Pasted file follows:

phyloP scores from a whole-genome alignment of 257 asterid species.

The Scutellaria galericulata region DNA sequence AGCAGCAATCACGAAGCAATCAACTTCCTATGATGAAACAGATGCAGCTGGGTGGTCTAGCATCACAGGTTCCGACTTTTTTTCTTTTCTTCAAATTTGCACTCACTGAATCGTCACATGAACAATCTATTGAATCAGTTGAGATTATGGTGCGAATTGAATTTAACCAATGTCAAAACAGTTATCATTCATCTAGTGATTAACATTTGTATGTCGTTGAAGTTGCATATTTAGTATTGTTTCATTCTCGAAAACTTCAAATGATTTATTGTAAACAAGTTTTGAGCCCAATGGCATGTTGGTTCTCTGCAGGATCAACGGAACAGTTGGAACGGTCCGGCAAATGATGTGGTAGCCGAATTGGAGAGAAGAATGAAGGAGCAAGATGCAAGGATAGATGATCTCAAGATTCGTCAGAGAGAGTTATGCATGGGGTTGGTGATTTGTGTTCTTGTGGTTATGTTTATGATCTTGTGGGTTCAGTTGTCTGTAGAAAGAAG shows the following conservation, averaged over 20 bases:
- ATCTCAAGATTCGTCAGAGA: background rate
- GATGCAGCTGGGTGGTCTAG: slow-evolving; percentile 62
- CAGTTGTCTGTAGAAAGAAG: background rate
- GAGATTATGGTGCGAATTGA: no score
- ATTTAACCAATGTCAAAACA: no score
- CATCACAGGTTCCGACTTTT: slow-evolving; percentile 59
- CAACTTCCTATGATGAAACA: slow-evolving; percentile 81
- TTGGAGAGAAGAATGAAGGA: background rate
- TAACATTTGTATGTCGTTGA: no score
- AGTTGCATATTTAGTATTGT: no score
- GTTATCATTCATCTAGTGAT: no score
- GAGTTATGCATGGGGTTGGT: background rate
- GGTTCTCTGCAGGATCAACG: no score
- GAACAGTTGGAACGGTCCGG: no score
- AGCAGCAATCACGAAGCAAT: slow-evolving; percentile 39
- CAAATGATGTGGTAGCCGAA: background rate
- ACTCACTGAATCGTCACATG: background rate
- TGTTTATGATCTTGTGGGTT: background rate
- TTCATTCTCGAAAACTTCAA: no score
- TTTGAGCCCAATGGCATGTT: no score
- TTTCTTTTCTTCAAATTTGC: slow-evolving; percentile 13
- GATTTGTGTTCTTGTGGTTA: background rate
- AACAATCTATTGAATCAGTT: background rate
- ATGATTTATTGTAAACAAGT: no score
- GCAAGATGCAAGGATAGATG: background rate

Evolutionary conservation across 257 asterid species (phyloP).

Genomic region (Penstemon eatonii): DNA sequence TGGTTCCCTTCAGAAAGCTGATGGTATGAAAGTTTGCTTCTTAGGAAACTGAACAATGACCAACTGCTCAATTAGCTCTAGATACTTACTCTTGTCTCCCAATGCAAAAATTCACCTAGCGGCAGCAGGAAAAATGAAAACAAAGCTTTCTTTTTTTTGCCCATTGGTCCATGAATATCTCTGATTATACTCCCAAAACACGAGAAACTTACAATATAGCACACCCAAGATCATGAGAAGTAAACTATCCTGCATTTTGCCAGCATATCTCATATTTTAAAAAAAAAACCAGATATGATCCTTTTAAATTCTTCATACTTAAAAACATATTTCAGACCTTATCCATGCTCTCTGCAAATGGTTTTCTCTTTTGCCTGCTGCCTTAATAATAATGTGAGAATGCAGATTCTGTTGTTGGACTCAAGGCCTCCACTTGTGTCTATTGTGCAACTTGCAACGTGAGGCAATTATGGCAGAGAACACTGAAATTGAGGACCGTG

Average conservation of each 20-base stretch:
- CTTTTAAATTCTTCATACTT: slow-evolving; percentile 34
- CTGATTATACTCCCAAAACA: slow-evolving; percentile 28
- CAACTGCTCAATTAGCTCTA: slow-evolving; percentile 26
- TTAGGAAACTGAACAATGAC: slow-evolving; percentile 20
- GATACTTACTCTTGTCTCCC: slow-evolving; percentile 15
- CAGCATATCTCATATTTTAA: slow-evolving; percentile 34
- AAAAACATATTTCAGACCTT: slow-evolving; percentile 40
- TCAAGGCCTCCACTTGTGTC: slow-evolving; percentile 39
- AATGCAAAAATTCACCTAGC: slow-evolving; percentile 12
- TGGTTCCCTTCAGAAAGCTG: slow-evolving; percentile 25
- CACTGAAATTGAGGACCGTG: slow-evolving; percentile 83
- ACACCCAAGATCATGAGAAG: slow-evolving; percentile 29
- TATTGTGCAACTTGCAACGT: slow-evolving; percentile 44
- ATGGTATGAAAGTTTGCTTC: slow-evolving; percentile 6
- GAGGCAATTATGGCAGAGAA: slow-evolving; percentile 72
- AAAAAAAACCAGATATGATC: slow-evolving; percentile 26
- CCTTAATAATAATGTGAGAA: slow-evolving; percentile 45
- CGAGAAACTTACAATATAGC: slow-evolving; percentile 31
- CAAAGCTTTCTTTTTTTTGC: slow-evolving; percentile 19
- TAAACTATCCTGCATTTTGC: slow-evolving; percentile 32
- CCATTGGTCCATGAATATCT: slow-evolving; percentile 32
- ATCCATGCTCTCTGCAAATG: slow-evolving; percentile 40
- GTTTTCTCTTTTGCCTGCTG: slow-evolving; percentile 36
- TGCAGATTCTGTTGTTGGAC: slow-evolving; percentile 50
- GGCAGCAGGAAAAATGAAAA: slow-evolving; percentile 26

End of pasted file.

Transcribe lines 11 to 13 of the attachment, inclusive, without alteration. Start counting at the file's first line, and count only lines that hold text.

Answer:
- TAACATTTGTATGTCGTTGA: no score
- AGTTGCATATTTAGTATTGT: no score
- GTTATCATTCATCTAGTGAT: no score